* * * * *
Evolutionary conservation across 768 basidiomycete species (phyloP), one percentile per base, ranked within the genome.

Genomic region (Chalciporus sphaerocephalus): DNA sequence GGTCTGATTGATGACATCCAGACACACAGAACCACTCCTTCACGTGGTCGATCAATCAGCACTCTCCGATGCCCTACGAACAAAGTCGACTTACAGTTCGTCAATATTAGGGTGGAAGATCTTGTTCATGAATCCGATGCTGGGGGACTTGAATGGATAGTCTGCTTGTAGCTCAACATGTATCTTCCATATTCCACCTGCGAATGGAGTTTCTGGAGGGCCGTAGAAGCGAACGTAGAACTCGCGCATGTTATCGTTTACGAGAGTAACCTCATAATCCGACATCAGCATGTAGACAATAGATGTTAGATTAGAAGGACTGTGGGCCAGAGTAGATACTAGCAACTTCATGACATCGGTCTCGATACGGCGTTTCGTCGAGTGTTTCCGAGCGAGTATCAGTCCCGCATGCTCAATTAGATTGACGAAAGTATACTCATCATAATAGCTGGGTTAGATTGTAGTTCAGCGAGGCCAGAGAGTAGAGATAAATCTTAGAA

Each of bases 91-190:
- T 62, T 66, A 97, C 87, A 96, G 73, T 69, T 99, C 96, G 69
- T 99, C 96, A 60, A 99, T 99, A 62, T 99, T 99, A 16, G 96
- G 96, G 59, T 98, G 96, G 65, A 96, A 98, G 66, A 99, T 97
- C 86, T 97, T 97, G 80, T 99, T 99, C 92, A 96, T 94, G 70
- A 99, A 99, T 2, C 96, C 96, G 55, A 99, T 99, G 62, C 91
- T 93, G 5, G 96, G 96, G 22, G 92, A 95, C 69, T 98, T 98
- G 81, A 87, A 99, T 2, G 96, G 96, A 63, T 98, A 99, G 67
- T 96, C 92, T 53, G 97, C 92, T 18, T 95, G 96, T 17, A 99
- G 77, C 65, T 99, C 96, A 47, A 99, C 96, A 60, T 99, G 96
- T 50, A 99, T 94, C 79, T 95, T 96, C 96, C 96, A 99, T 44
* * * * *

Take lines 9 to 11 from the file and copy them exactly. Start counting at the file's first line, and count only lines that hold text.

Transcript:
- T 93, G 5, G 96, G 96, G 22, G 92, A 95, C 69, T 98, T 98
- G 81, A 87, A 99, T 2, G 96, G 96, A 63, T 98, A 99, G 67
- T 96, C 92, T 53, G 97, C 92, T 18, T 95, G 96, T 17, A 99